High-power radar applications, such as fighters and JSTARS RTIP, use "filled" apertures, which at X-band is generally about 3000 modules per square meter of antenna. Fighter radars are usually in the 1000 to 2000 modules size range. Modules that are readily available have peak powers of about 10 W with average power of about 2 W; hence, for a square meter of filled X-band aperture the peak power is typically 30 kW and the average power about 6 kW.
Electronically scanned arrays (ESAs)
Electronically scanned arrays (ESAs) are made up of a plurality of antenna radiating elements or radiators, which together form a radiating surface. In one prior ESA implementation, each antenna subarray is configured with a plurality of radiators which are mounted on machined metal support structures. The radiators are located on precise and uniform spacings across the face of the antenna aperture. The radiators are connected to transmit and/or receive (T/R) components that are combined via an radio frequency (RF) distribution manifold. Phase shifters are provided to allow electronic steering of the antenna beam. Phase shifters may be a variety of devices, such as PIN diodes, MMIC's, ferrite phasors, or other phase shifting devices. Separate DC power and control signals are typically provided to the phase shifters or T/R components through distribution manifolds. A cooling manifold is also typically provided for dissipating heat generated by the phase shifter, T/R components, the DC and control manifold devices.
Passive ESA (PESA)
T/R components may be located immediately behind the ESA radiators to form an Active ESA (AESA). Alternatively, these T/R components may be located remote to the radiators to form a Passive ESA (PESA). Examples of RF generators in a PESA include traveling wave tube (TWT), magnetrons, or solid state transmitter (SST) components. In an AESA configuration, T/R components are usually located in hermetically sealed modules (T/R modules). RF losses are minimized in AESA configurations due to the close proximity of the T/R modules to the radiators. However, the requirement of having a discrete T/R module at each radiator site is costly. In a PESA configuration, the T/R components may be lumped together for more cost-efficient packaging because they are remote to the radiators. However, because these devices are remote from the radiators, increased RF losses tend to lower the overall system performance.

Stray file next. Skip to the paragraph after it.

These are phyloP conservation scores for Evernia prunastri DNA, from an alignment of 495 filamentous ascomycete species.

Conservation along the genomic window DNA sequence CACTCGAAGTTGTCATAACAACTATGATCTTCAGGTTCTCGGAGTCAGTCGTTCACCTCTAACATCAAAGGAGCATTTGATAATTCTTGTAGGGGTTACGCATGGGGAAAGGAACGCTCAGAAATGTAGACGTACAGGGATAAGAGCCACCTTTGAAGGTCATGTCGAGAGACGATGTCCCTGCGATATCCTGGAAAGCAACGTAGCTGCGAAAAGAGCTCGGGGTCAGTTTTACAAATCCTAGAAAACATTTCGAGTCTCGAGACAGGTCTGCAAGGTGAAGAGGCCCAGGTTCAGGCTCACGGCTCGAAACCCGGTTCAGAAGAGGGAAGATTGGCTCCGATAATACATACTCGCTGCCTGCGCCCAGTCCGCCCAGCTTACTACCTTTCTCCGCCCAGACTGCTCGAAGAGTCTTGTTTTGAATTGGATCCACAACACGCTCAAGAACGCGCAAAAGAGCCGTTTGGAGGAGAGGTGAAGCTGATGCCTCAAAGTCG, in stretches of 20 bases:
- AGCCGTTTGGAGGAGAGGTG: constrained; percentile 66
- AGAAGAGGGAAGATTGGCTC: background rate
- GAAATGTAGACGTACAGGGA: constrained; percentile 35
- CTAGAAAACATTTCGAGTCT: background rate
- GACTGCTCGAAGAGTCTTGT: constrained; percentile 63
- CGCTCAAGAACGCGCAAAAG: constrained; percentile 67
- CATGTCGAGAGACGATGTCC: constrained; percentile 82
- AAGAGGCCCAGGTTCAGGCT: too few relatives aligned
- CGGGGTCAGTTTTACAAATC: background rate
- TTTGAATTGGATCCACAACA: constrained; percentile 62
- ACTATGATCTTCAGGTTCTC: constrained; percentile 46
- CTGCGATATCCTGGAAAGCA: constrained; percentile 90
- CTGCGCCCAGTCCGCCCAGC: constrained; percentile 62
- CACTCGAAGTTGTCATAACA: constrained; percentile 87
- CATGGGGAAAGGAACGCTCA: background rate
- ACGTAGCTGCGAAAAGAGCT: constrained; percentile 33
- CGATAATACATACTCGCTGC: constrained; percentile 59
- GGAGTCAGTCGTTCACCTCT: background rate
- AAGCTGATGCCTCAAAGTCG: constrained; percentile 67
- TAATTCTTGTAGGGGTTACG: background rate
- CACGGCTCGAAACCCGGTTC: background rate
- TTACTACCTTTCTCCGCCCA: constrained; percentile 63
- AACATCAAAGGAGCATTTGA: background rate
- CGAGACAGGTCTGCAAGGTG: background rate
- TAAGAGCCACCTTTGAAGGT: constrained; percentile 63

Although ESAs offer many advantages over mechanically scanned antennas, in many applications it is prohibitively expensive to substitute either AESA or PESA equipment for an equal performance mechanically scanned antenna. The most costly components of AESAs generally include the T/R modules and manifold structure required for the T/R modules. The most costly components of PESAs generally include the RF generator, phase shifters, distribution manifolding and structure required for the phase shifters. These problems reduce the cost competitiveness of ESAs compared to mechanically scanned antennas.
Active Electronically Scanned Array AESA
An antenna assembly for an active electronically scanned array includes, among other things: an array of antenna elements; an RF signal feed and circulator assembly coupled to said antenna elements and forming thereby an array of radiating structures; a generally planar RF manifold assembly having regularly spaced openings therein located behind and normal to the radiating structures; an array of T/R modules connected to the array of radiating structures and having respective RF connector assemblies forming a portion of an RF interface at one end portion of each of the modules which project upwardly through said spaced openings in the RF manifold and wherein the respective connector assemblies thereof connect to at least one immediately adjacent circulator as well as to transmit and receive manifold portions of the RF manifold.
In a phased array, the radar system sequentially generates RF transmit pulses which are distributed by means of a transmit manifold and microwave power generating circuitry to the array antenna elements. Between transmitted pulses, the radar system receives and processes successive return signals from the same antenna elements. The return signals are then processed and collected through a receive manifold and then processed in the radar system receiver circuitry for target identification and/or display.
In the transmit mode, a microwave transmit circuit in the T/R circuit operates on each RF pulse which is generated and fed to the transmit manifold, and thereafter controls the amplitude and phase of the RF pulse coupled to the antenna elements via a circulator device, a device well known in the art. In the receive mode, a microwave receive circuit in the T/R circuit, operates on each radar return signal coupled from the antenna elements via the circulator to control its amplitude and phase and which is then applied to the receive manifold where the signals are collected from all of the T/R circuits and fed back to RF demodulator circuitry in the system. Accordingly, one transmit circuit and one receive circuit form one transmit/receive channel.
Pulse radar transmitters generate pulse trains having a certain peak power and a certain average power. Since such a transmitter operates with a certain peak power, continuous wave (CW) signals cannot normally be generated because the average power of such a signal would be so high that the transmitter would be damaged. In other words, the pulse radar transmitters of today are designed for a maximum duty cycle that cannot be exceeded.